On 14 February, earth scientists and ecologists received a Valentine's Day gift from the San Francisco, California-based company Planet, which launched 88 shoebox-sized satellites on a single Indian rocket. They joined dozens already in orbit, bringing the constellation of "Doves," as these tiny imaging satellites are known, to 144. Six months from now, once the Doves have settled into their prescribed orbits, the company says it will have reached its primary goal: being able to image every point on Earth's landmass at intervals of 24 hours or less, at resolutions as high as 3.7 meters—good enough to single out large trees. It's not the resolution that's so impressive, though. It's getting a whole Earth selfie every day.
The news has already sparked excitement in the business world, which is willing to pay a premium for daily updates of telltale industrial and agricultural data like shipping in the South China Sea and corn yields in Mexico. But scientists are realizing that they, too, can take advantage of the daily data—timescales that sparser observations from other satellites and aircraft could not provide.
"This is a game changer," says Douglas McCauley, an ecologist at the University of California, Santa Barbara, who wants to use Planet imagery to map coral bleaching events as they unfold. At present, coral researchers often rely on infrequent, costly reconnaissance airplane flights. "The previous state of the science was, for me, like taking a family photo album and shaking out all the photos on the floor and then being asked to haphazardly pick up three images and tell the story of the family."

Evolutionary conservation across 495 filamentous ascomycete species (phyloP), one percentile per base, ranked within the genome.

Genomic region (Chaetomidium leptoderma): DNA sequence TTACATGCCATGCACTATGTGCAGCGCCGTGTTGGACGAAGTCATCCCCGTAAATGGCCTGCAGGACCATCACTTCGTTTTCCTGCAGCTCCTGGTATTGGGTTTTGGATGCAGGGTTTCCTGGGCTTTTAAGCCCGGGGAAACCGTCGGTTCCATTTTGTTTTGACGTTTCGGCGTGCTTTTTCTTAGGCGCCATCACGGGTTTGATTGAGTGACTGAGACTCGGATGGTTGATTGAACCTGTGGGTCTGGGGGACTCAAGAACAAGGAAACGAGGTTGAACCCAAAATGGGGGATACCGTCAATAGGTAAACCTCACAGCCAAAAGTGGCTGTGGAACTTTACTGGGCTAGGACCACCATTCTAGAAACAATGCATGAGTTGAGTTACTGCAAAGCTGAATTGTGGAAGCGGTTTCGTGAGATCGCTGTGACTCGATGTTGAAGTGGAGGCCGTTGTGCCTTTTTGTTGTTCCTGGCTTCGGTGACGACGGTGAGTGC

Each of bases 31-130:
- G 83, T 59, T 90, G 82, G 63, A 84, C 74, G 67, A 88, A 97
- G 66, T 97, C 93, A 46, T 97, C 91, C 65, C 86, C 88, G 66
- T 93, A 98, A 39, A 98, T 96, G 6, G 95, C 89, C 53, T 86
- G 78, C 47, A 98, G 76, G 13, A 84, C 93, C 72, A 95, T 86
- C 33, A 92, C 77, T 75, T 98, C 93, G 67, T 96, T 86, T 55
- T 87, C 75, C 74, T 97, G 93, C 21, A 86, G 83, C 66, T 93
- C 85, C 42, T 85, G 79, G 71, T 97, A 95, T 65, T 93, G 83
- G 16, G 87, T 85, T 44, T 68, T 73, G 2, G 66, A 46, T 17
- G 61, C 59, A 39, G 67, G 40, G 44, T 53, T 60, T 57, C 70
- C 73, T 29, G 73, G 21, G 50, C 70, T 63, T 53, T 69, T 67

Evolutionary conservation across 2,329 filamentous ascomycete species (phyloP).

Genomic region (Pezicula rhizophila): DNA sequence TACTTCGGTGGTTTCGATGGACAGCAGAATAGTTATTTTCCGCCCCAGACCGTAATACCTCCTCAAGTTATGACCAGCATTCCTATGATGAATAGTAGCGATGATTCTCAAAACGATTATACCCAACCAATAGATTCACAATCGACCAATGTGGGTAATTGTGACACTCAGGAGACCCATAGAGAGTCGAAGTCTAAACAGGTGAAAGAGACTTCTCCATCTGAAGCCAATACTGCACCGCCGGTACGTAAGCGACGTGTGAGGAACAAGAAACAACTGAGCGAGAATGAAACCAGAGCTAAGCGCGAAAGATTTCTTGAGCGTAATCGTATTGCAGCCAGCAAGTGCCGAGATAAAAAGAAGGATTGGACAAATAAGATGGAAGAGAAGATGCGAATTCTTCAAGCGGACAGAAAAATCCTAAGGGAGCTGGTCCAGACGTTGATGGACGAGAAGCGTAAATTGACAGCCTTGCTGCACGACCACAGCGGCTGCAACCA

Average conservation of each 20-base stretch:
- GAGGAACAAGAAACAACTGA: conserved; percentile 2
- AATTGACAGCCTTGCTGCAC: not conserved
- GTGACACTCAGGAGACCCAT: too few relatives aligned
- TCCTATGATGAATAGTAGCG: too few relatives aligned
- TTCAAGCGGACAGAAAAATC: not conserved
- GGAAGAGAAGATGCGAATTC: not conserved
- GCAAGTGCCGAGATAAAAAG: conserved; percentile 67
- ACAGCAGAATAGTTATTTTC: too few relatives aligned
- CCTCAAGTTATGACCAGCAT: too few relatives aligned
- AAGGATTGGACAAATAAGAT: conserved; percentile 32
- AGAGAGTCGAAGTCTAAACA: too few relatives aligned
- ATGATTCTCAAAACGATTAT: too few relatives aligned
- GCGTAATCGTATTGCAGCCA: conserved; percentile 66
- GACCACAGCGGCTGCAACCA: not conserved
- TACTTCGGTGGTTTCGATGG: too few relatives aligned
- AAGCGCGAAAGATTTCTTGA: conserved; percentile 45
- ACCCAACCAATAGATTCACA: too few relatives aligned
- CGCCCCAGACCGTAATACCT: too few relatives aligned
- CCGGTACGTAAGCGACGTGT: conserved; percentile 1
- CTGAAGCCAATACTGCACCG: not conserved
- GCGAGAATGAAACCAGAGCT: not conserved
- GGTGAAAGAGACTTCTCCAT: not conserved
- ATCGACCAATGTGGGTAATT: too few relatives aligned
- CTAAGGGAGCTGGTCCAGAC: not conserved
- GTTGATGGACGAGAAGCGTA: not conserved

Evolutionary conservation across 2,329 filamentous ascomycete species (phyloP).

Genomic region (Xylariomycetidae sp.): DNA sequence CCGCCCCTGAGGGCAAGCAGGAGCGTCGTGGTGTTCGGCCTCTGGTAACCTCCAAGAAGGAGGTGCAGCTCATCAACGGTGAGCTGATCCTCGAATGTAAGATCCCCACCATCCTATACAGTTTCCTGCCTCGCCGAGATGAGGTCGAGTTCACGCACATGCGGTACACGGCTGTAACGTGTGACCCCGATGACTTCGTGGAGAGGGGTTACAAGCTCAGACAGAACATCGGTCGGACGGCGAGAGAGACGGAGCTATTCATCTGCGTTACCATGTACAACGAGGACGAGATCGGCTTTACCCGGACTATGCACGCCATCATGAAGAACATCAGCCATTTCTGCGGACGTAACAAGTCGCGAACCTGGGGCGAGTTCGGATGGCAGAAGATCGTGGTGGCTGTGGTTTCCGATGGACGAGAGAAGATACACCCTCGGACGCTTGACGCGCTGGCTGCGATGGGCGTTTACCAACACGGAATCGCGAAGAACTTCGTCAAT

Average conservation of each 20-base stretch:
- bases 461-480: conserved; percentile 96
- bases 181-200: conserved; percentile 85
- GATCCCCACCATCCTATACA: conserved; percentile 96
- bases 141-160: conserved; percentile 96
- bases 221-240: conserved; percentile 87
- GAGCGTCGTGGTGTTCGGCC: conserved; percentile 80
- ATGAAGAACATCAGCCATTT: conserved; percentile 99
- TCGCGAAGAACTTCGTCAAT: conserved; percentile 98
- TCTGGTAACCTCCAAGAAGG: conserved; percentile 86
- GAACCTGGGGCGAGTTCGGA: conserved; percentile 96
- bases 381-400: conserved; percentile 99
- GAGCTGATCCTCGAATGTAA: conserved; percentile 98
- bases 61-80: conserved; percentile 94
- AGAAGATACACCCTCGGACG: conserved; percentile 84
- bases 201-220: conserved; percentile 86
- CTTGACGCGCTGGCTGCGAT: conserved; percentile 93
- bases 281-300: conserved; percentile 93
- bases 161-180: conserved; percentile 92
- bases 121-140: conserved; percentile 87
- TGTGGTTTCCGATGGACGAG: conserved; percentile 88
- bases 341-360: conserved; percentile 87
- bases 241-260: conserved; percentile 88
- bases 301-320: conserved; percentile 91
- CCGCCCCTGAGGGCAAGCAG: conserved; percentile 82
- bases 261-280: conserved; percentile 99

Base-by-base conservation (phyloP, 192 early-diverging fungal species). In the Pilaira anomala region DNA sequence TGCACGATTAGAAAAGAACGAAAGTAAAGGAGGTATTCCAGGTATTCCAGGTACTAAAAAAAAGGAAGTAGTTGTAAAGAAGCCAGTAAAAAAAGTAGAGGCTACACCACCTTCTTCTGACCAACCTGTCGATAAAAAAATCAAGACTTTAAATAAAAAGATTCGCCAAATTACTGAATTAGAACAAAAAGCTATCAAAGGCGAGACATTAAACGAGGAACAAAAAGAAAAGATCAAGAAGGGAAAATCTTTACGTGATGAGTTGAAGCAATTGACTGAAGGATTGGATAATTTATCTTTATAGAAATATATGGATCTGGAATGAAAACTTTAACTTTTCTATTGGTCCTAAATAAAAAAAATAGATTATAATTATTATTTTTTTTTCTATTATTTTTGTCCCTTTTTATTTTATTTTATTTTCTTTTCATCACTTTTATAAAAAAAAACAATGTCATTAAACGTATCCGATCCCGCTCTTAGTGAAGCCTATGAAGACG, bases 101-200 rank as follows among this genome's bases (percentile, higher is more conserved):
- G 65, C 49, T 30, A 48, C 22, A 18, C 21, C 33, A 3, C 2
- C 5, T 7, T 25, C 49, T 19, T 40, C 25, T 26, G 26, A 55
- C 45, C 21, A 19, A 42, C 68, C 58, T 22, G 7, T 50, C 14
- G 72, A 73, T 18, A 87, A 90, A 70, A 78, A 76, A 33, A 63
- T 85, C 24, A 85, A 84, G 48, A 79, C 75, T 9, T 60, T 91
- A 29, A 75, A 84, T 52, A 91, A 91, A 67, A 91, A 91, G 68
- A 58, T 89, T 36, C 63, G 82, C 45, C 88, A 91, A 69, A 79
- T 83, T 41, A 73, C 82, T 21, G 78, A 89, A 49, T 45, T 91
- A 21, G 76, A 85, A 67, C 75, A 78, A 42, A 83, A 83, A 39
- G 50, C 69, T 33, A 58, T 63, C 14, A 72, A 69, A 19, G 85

McCauley is participating in Planet's Ambassadors Program, which provides free satellite imagery to researchers as it is collected, with no lag time, under an agreement that prohibits them from reselling the data. Joe Mascaro, a tropical ecologist who runs the program, says it was created in the fall of 2015 in response to queries from scientists yearning for access to the company's growing archive of data. Over the course of 2016, Planet approved the applications of about 160 researchers across a range of fields. "We anticipate there will be many new applications of our data that we didn't anticipate," Mascaro says. The company intends to expand the program in the months ahead, and says it is looking for projects that have social, humanitarian, and environmental impacts—and that have the potential for rapid publication in peer-reviewed journals.